O R G A N I C / F E R T I L I Z E R: 05.06

May 31, 2006

mom: why do agents still send alerts in maintenance mode?

the mom product team was kind enough to (finally) remove all mystery in this blog post regarding why agents continue to send alerts even after you’ve flagged it for maintenance. In summary:

  • management server and database updated immediately
  • server-side responses stop
  • suspended agent initiates configuration update cycle
  • agent receives update that it is in maintenance mode

same process is true when an agent is taken out of maintenance mode.

May 24, 2006

mom: that book is finally on the shelf...

if you missed it, the book professional mom 2005, sms and wsus is finally on the shelf. i'm still waiting on my complimentary copy so i'm not sure whether or not my name is actually on it. i don't think they put my picture on it. i can only guess that it would have made the other authors look terrible in contrast. just kidding... i don't know why and am not going to speculate (doubt that'll stop you though). i contributed about four chapters to it. if you happen to read it, take a guess at which are mine... i'd be curious to know if there's a visible difference in writing style from author to author or if the editors really are gods. by the way, pete, one of the guys at momresources.org, was kind enough to write up a book review.

May 16, 2006

mom: monitoring dns synthetically...

update: this script has been rewritten.  please refer to this post.


background. let me start off by posing a question. have you looked at the dns mp? look closely. there are no synthetic tests. why is it that management packs like these are service-centric?

my dns service hums right along... yet problems exist.  i'm not going to expatiate on the necessity of needing transaction-based monitoring. there are whole companies built around this philosophy. it does seem troubling to me though that the cornerstone of active directory is a healthy dns... yet the dns mp contains no such necessary rule. anyway, enough about that.

foreground. i wrote a script to monitor dns. it doesn't monitor the health or catch events. you've already got all that. it simply runs a nslookup command for a list of hostnames and returns errors, if there are any. it lacks any elegance or sophistication (not that you're used to that in my scripts). maybe you noticed. maybe you didn't.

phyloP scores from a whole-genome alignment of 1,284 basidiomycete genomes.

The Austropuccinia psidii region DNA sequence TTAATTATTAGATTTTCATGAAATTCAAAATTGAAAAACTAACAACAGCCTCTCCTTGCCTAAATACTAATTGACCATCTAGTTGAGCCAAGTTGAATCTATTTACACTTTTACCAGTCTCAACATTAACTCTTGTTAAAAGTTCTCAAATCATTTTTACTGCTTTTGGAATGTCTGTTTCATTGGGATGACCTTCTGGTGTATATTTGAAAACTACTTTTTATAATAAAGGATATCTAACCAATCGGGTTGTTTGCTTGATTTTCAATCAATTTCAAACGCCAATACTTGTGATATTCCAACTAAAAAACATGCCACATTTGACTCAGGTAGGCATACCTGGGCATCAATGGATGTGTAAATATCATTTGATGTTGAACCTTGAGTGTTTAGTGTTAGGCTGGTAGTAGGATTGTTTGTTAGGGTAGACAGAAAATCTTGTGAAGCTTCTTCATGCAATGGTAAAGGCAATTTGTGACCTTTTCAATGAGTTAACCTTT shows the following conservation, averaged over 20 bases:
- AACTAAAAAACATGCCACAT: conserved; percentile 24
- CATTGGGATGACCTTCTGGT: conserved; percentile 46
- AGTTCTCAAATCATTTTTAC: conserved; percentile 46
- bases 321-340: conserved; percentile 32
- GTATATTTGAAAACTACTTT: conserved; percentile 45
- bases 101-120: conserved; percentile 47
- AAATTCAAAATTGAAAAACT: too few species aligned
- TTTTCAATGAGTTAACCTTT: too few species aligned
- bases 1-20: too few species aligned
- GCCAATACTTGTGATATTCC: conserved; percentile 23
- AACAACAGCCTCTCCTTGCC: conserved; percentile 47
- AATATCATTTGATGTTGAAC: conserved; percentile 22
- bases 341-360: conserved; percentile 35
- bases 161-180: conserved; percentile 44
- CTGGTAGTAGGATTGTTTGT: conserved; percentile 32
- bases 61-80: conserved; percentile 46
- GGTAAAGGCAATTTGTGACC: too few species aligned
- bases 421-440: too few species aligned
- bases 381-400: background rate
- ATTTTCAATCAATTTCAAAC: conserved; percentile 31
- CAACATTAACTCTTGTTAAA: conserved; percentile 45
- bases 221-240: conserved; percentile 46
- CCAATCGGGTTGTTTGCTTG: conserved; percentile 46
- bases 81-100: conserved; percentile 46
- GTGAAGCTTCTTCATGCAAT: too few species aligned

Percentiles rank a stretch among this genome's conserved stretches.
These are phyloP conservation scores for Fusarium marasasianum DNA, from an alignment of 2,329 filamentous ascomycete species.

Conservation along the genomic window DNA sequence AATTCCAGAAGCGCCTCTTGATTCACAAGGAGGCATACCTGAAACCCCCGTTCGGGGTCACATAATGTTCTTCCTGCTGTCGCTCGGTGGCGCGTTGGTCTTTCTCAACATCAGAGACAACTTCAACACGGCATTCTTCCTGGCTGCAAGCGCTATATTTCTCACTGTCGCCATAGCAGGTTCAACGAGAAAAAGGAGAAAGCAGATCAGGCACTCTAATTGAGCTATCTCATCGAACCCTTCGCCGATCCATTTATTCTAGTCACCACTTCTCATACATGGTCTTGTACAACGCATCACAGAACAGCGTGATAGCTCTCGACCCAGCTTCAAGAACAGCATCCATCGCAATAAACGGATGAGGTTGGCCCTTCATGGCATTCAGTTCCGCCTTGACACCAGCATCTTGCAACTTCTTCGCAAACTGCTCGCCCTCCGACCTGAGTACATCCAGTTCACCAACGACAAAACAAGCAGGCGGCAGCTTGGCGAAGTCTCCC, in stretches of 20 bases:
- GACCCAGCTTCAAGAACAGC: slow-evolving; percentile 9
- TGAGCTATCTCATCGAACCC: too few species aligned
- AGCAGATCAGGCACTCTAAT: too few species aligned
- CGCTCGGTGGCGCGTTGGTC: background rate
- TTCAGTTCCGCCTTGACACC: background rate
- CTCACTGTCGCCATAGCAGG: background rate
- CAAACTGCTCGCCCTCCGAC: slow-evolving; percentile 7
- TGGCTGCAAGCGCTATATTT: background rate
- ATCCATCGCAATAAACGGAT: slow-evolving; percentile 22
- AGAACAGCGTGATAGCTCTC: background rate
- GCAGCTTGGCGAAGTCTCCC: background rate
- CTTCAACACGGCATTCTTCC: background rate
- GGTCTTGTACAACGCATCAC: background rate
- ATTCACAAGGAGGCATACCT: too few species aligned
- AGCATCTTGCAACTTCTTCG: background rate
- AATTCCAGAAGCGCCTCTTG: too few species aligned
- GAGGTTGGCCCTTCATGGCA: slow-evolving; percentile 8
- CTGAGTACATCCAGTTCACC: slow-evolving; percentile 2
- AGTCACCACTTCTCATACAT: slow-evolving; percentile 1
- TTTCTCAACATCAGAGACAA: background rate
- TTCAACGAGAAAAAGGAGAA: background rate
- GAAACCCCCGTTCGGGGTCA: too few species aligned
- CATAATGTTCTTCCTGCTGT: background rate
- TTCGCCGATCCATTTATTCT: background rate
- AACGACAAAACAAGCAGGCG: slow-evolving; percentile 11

i stated above that it issues nslookup commands. you may be thinking, why nslookup when you could query records through wmi? well, simple... that'd be too easy. seriously, the reason is that there was a time in the past where the dns service hung (no, mom didn't catch that either). i couldn't query anything with nslookup. however, issuing commands against wmi still continued to work. hmmmm. i guess for that reason i'm a little leery about using wmi. besides, using nslookup seems like it more closely resembles what someone might be doing. i would prefer dig, but nslookup seems quite ubiquitous in the windows world. the script has two parameters you'll need to setup:

  • HostNames - accepts a comma-delimited list of hosts to query
  • LogSuccessEvent - boolean value to log on success
should be self-explanatory. "DNS Synthetic Script" is the source. these are the event id values to pick up in any cooresponding alert rule:
  • 41000 - no hostnames defined
  • 41001 - lookup failed for
  • 41002 - successfully looked up
get the script here: i've posted the script at the other two locations. sooner or later they'll post them.

May 11, 2006

ds: how to setup mail forwarding without a contact object

hmmm, you say... never saw that before. neither had i. every reference i could locate about this topic directed me to setup a contact object to forward to. however, the talented messaging guys i work with came up with a different process. i thought i'd share it for the good of humanity. alright, so let's say you find yourself in a situation where someone leaves the company and wants [his/her] mail forwarded. here's the process you would take to make this work:
  1. gather these fields. take down this information. step 2 will blow it away.
    • mail
    • mailNickname
    • proxyAddresses primary)
  2. disconnect [his/her] mailbox.
  3. put these fields back in for the user object.
    • mail
    • mailNickname
    • proxyAddresses (primary from step 1)